Monsignor DeKeyser's Last Years

Closing the High School
While the parish was experiencing growing pains, another problem arose. After a period of deficit spending with no solution in sight, Monsignor and his parish made the difficult decision to close the high school which could no longer be maintained under the Archdiocesan guidelines. However, the grade school would remain open. This first back step in over 100 years of continuous growth for the parish came with much heartbreak for all concerned in making the decision, especially for the families with children in the school at the time. St. Lawrence High School's thirteenth commencement in June of 1971 was also to be its last.

Fr. Francis H. Burns -- New Pastor
On July 1, 1971, His Eminence John Cardinal Dearden named Fr. Francis H Burns as the new pastor of St. Lawrence Church. He served the parish for the next 20 years and led a parish, now over 3,700 families, into even further development.

When Fr. Burns arrived at St. Lawrence in July of 1971, the parish was experiencing a turmoil which grew out of the changes in the modern parishes such as new liturgies, English in the Mass and revisions in the Sacraments. A crisis hit the Catholic school when Parochiaid was defeated. The financial burden became too great, and St. Lawrence High School closed one month before Fr. Burns became pastor. These were very tense times, and the new pastor faced the task of rebuilding-not buildings this time but the faith and the community of his new congregation. Fr. James Wieging was transferred, Fr. Lawrence Nawrocki remained as an associate pastor and Monsignor DeKeyser remained in residence as Pastor Emeritus.

In the autumn of 1971, a two-week parish mission was given by two Redemptorist priests entitled "Renewal Mission". Also in late 1971 the Parish Council proposed to purchase a new church organ with money set aside by Msgr. DeKeyser for this purpose. The Council voted in the first pipe organ for the parish-a Wicks organ with over 500 pipes. The old organ went to another Catholic church.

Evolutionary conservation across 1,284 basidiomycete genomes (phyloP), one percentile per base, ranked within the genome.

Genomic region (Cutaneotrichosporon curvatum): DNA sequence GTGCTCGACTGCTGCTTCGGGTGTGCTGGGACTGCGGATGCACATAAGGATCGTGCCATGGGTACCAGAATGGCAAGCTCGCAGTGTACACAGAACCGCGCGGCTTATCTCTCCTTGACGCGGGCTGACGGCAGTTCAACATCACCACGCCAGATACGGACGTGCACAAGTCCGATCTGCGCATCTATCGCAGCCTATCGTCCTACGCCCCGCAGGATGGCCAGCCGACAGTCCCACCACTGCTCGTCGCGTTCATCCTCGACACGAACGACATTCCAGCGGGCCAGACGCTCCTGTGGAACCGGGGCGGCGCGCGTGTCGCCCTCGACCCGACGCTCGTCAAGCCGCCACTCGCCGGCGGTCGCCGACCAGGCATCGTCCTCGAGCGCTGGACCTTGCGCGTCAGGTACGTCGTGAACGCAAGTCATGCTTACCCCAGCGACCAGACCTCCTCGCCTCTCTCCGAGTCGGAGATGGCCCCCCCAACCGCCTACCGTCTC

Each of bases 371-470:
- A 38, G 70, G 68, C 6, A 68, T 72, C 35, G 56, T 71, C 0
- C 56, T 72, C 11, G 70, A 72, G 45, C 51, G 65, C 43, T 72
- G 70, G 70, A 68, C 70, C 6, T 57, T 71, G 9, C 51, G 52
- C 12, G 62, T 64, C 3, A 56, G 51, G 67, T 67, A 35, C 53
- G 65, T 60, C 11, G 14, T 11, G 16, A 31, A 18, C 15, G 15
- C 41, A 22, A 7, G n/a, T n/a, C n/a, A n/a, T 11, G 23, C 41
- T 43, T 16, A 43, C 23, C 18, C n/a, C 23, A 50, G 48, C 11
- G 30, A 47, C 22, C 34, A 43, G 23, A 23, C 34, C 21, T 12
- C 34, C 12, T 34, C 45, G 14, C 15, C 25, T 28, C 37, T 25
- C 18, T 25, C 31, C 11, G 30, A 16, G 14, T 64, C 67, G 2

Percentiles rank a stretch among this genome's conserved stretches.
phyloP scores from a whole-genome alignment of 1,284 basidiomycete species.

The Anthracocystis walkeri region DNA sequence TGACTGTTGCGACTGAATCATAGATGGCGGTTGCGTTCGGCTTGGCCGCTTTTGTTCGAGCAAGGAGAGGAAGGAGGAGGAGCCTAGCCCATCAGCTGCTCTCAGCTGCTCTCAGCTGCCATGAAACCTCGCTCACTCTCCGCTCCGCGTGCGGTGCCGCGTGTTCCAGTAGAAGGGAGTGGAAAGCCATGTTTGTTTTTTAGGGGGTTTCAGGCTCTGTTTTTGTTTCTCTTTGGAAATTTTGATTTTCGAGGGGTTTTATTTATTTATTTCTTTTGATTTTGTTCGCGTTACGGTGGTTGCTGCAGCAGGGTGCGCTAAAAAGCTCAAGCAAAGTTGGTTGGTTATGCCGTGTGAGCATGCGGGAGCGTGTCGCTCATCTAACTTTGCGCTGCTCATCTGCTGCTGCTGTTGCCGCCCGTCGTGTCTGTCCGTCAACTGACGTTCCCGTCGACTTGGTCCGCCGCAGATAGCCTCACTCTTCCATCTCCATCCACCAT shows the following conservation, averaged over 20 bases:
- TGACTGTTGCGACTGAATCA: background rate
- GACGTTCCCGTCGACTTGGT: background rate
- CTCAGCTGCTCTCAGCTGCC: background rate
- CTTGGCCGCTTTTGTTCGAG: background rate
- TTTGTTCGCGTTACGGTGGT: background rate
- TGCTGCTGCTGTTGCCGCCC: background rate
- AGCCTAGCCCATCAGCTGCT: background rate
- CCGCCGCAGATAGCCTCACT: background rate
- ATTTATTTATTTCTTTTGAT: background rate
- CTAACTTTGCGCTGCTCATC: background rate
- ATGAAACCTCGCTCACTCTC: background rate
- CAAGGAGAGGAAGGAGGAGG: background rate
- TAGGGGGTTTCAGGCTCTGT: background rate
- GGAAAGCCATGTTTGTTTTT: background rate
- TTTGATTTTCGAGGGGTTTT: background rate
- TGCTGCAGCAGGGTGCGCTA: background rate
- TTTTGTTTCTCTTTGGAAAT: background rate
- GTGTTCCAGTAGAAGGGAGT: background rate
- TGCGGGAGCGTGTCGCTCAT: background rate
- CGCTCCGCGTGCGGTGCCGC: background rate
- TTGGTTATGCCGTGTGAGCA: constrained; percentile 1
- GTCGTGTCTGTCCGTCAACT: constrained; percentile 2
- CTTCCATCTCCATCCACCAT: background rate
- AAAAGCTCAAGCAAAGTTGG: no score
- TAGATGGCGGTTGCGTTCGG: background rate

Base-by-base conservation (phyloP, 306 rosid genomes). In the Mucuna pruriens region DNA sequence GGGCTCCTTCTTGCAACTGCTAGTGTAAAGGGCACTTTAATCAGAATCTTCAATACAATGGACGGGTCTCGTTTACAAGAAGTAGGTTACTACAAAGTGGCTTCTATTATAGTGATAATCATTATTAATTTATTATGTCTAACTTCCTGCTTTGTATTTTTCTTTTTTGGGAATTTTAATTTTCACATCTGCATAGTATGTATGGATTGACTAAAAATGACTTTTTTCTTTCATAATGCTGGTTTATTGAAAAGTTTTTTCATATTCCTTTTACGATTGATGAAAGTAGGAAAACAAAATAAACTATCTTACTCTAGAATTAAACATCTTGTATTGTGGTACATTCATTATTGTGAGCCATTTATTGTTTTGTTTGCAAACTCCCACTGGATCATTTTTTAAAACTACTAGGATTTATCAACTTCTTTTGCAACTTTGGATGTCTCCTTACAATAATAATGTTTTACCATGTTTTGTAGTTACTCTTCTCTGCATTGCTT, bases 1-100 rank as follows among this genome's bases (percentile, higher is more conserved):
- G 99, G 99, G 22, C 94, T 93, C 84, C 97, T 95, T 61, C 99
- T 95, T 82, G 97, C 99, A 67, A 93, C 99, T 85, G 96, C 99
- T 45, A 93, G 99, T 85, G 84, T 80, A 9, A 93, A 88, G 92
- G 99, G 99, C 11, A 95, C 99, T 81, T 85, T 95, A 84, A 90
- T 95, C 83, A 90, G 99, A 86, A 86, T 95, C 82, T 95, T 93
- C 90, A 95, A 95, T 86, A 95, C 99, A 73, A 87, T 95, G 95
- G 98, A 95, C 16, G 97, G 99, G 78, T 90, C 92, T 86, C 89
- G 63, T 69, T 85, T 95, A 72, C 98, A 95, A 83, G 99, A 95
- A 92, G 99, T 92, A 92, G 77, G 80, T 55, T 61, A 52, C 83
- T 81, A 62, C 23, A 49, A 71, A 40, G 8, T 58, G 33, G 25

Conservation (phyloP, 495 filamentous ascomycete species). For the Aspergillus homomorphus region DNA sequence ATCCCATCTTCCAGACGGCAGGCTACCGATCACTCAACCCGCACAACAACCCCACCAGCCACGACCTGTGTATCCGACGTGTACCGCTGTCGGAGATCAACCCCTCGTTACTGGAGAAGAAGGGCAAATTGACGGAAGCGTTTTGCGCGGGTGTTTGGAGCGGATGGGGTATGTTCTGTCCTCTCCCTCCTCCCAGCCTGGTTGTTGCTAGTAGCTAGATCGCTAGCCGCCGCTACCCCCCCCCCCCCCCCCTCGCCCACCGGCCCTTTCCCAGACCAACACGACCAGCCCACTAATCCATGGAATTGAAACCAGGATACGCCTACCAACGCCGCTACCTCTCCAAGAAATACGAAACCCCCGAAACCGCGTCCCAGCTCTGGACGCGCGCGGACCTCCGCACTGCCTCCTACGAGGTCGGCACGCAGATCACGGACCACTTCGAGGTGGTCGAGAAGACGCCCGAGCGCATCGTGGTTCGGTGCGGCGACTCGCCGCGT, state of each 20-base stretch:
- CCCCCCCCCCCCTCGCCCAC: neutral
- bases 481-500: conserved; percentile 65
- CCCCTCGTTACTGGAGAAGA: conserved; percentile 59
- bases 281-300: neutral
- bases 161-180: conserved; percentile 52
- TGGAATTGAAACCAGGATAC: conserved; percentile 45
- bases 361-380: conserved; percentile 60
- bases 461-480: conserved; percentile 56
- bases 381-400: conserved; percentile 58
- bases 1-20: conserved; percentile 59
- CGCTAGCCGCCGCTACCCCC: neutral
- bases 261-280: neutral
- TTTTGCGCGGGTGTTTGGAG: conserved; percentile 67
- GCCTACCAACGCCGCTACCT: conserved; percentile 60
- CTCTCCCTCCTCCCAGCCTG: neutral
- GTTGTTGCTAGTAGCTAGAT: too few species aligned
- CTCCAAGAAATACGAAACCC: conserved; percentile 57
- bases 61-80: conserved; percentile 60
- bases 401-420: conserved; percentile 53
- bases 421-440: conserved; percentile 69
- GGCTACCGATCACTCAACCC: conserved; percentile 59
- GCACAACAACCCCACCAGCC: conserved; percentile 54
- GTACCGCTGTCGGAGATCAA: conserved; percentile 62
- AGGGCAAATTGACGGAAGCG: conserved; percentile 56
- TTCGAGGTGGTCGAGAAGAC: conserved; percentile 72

Continuing Religious Education
In 1972 a new religious program was initiated under the leadership of Mrs. Harley (Fran) Bickford. The Department of Continuing Religious Education (C.R.E.) was coordinated for the parish, providing formal religious classes for its community children and adults. Grade school students were taught religion once a week in 12 public schools after classes. Preschool and special education classes were held on Sunday mornings. High school religion classes were held Sunday evenings from 5:00 to 7:00 every other week. This gigantic task grew with exceptional strides for the next three years, which involved organizing and teaching teachers and making detailed plans for each public school. The Utica Public School officials and principals were most generous and cooperative. With our school children and the public school students, we were teaching almost 2,000 students, with over 100 personnel. Mrs. Fran Bickford was a pioneer and a giant in her profession who was called on frequently to train teachers and staff in other parishes. The same high standard of success and quality continues in the C.R.E. of St. Lawrence Parish today.

Adult religious education became the hallmark under Fr. Burns, and Bible Study Classes were held on a regular basis. Fr. Burns' approach included staff development and instigating and supporting special interest groups as well as pulling the operating finances from red ink to blank ink.

"SLEFI"
In June, 1973, the St. Lawrence Educational Fund, Inc., began. "SLEFI" was developed by the Administration Commission, the School Board and the Parish Council under the direction of Fr. Burns and Mr. G. F. Lenzi. This charitable trust was designed to aid in the preservation of the system of religious instruction on all levels of elementary and adult education. After one month the fund had over $100,000 in pledges. It is interesting to note that the students of St. Lawrence High School who would have graduated in 1972 donated $100 to SLEFI from what was left of their treasury.

On October 14, 1973, Fr. Francis Burns celebrated his twenty-fifth anniversary - a Silver Jubilee for a man of God. The day began with a Mass of Thanksgiving and climaxed with the presentation of a new automobile. Nearly 1,000 people gathered to present Fr. Burns with his surprise car. A secret post office box in Utica was used to keep the surprise from being disclosed. In honor of Fr. Burns' anniversary, the City Council of Utica proclaimed that week to be "Fr. Francis Burns Week".

The parish Ethnic Festivals were approved by Fr. Burns in 1973 and proved to be very successful-another total parish growth experience. Fr. Burns always supported these Ethnic Festivals as well as the annual Christmas Festivals.